Mr. Hibbert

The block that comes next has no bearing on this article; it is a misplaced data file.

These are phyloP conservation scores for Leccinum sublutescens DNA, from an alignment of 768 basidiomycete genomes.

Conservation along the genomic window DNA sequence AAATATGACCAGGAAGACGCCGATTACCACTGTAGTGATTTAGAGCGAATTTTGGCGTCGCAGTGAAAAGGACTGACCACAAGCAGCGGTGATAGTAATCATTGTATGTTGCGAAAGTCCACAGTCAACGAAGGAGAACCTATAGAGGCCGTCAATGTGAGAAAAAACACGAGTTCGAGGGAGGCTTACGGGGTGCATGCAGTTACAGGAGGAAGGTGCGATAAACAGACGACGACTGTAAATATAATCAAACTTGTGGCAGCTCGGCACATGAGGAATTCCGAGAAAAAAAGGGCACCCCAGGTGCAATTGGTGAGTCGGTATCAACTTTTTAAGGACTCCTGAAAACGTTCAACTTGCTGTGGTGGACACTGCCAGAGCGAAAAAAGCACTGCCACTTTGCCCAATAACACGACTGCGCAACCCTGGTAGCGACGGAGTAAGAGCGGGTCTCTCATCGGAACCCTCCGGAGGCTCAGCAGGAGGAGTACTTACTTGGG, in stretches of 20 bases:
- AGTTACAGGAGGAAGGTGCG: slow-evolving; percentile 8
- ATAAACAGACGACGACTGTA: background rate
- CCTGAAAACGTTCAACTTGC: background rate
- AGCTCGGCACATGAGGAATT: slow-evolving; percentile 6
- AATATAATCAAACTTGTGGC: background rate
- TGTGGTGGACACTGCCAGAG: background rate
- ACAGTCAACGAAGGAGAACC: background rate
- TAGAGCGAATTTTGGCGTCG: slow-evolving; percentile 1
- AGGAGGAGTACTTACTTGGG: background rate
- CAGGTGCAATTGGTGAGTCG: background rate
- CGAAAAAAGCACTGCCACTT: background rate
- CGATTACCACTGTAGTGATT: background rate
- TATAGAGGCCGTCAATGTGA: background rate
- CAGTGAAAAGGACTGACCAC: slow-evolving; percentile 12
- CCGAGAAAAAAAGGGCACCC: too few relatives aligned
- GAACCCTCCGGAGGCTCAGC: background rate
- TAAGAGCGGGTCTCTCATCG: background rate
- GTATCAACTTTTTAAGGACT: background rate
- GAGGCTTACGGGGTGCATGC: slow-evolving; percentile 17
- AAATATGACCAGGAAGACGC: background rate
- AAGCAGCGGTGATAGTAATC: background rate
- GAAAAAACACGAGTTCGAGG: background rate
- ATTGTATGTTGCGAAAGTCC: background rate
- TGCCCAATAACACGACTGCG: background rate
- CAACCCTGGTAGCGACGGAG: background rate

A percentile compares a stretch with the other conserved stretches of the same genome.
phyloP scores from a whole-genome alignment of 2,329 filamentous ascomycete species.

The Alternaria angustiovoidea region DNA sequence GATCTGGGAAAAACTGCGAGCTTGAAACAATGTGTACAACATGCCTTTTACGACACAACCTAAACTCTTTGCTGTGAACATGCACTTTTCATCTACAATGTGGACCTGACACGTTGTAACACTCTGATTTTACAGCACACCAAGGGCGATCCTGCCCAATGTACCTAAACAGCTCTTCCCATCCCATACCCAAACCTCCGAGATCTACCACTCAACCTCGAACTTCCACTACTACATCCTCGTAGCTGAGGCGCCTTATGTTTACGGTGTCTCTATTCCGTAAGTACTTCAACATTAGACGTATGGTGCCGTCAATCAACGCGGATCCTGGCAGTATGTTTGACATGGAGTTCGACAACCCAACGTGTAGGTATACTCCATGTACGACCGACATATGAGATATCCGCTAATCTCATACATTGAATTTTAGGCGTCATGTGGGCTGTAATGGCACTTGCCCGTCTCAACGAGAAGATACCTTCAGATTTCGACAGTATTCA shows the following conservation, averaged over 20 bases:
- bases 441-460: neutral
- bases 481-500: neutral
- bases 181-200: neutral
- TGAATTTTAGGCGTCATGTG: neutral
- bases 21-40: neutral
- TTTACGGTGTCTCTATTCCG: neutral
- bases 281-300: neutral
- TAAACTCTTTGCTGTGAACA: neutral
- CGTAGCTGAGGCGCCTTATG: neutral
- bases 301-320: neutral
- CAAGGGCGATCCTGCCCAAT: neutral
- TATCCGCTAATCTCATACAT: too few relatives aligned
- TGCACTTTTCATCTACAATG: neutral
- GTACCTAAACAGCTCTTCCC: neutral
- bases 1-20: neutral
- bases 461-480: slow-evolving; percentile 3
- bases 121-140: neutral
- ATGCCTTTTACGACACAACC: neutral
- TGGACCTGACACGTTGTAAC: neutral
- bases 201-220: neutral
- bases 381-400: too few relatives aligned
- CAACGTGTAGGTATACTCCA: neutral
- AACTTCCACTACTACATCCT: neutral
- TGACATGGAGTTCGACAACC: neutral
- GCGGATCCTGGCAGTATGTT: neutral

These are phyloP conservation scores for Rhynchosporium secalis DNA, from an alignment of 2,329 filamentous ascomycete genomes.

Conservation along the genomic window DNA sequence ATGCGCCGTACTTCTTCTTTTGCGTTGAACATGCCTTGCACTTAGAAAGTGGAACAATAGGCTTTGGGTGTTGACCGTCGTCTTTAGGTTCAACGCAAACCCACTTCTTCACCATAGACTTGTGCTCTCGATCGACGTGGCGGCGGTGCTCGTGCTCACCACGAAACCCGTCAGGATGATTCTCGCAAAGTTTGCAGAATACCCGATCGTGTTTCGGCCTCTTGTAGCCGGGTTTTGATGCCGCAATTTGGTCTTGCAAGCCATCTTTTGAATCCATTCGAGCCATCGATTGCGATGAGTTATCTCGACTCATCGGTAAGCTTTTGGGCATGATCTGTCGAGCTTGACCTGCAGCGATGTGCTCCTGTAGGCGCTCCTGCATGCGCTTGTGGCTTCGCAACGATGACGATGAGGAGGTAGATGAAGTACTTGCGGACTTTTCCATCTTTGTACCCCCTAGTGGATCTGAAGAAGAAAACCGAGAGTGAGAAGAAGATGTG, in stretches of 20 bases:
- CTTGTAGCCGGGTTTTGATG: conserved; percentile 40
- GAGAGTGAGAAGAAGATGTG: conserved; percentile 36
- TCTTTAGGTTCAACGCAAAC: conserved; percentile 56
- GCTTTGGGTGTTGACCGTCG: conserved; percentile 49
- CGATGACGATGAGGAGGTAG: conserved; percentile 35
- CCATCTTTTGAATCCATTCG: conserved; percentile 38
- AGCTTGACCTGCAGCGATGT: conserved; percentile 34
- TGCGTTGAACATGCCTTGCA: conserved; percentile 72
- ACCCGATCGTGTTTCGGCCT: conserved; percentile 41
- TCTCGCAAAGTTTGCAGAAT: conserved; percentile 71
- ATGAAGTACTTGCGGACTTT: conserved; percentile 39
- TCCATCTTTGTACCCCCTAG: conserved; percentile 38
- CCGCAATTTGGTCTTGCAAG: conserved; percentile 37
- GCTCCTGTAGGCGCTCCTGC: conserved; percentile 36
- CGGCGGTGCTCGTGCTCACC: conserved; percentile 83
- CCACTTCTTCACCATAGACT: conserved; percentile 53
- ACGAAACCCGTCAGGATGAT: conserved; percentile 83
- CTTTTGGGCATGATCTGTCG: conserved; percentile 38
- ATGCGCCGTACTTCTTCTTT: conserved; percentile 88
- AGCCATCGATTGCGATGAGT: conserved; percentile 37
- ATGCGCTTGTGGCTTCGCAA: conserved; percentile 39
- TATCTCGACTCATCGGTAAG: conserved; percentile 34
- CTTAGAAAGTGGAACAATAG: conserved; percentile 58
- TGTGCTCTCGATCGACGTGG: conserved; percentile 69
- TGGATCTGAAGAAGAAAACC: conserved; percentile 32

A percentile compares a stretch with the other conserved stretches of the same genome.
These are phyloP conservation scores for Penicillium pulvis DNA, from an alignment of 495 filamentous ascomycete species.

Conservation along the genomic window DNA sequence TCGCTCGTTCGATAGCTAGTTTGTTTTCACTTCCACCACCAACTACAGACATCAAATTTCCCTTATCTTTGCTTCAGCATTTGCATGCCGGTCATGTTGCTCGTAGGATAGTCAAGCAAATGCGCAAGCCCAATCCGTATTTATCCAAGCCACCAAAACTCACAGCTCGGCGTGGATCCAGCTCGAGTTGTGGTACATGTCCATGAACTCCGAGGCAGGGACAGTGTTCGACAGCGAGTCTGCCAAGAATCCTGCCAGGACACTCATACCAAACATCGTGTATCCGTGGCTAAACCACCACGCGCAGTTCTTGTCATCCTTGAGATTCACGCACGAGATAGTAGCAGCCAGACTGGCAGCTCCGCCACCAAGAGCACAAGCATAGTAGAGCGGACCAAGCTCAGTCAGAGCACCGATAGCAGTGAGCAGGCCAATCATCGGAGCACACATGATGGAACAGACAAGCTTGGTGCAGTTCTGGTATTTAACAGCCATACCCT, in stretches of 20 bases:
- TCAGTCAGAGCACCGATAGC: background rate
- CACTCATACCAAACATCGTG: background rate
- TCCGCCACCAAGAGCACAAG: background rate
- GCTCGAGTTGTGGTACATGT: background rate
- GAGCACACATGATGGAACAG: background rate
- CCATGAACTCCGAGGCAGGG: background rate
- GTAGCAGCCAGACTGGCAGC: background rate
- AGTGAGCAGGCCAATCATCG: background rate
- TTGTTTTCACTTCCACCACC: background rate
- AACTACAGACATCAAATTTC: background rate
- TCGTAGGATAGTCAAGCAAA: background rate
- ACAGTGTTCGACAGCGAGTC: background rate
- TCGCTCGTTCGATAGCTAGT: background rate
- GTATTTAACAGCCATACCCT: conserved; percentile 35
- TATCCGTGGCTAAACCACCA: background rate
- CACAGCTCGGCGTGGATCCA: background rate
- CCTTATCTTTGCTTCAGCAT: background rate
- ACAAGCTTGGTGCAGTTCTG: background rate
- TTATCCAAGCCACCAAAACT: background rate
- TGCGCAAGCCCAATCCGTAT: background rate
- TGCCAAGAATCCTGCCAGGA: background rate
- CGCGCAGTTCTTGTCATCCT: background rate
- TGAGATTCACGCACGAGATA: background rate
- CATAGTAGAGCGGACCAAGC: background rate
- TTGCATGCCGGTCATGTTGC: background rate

said, that from the tenor of the debate, he conjectured that the subject would not be brought forward very soon again for discussion; and he was anxious, by more than a silent vote on this occasion, to express his decided opposition to the measure proposed, and more especially after the hesitating negative given to it by the right hon. gent, who had just sat down, and whose speech was not calculated to add confidence to foreigners who either had embarked or might embark their capital on the credit of this country. There was a plain and familiar distinction which had not been noticed, but which yet applied, in his opinion, both to the justice and policy of the case. The foreigner who resided here, or who purchased land in this country, became, in common with all British subjects, a partner in the general risks of the state; but the foreigner who resided abroad and sent his capital hither was a mere money lender, and could not be considered as a partner. The former we could justly subject to his proportion of the cost of the common security; but we could not, with equal propriety, say to the latter, "We have had a bad year, our affairs are not prosperous, and we must, therefore, deduct a part of the interest which we contracted to pay upon the money you lent to us." We might say, indeed, if it should suit us to say so, "your money is a burthen to us we do not want it, you have forced it upon us against our inclinations; take it away, or we will reduce or withhold the customary interest;" but we could not in justice, without any such notice, surprize the foreign money lender by a tax. The same distinction applied to the policy of the case; those embarked in the same risk with us had not the power, even if they had the wish, to withdraw themselves, and we were sure of their co-operation by the durable tie of a common interest. It might happen that, in order to preserve our independence against the great oppressor of Europe, we might find it necessary to sacrifice not merely a tenth, but a quarter or even a moiety of our income in the form of a property tax; and while the expediency of levying such a tax generally and impartially upon all that were in the same concern with us was indisputable, it was surely questionable how far we should attempt to extend it to those who could withdraw their aid at pleasure, and whose confidence, however occasionally useful to us, was not likely to be increased by the unprosperous situation of our affairs. He was unwilling, at so late an hour, to enter into the consideration of the expediency and utility of inviting and retaining foreign capital in this country. It was a question which should be considered relatively to our character as a commercial country, and not merely as it would affect us under a temporary flux of capital finding its way into the funds, the consequence of a casual and lamentable interruption of our foreign commerce. The great advantages which, under ordinary circumstances, were to be derived from a capital thus obtained in the support of our funds and the encouragement of the various departments of our national industry were, in his mind, too obvious and considerable to be treated with indifference, he gave, therefore, to the proposition of the hon. gent, in this first and preparatory stage of it, an opposition, not grounded on a regard to times and circumstances, but most decisive and unqualified.—The motion was then put, and negatived.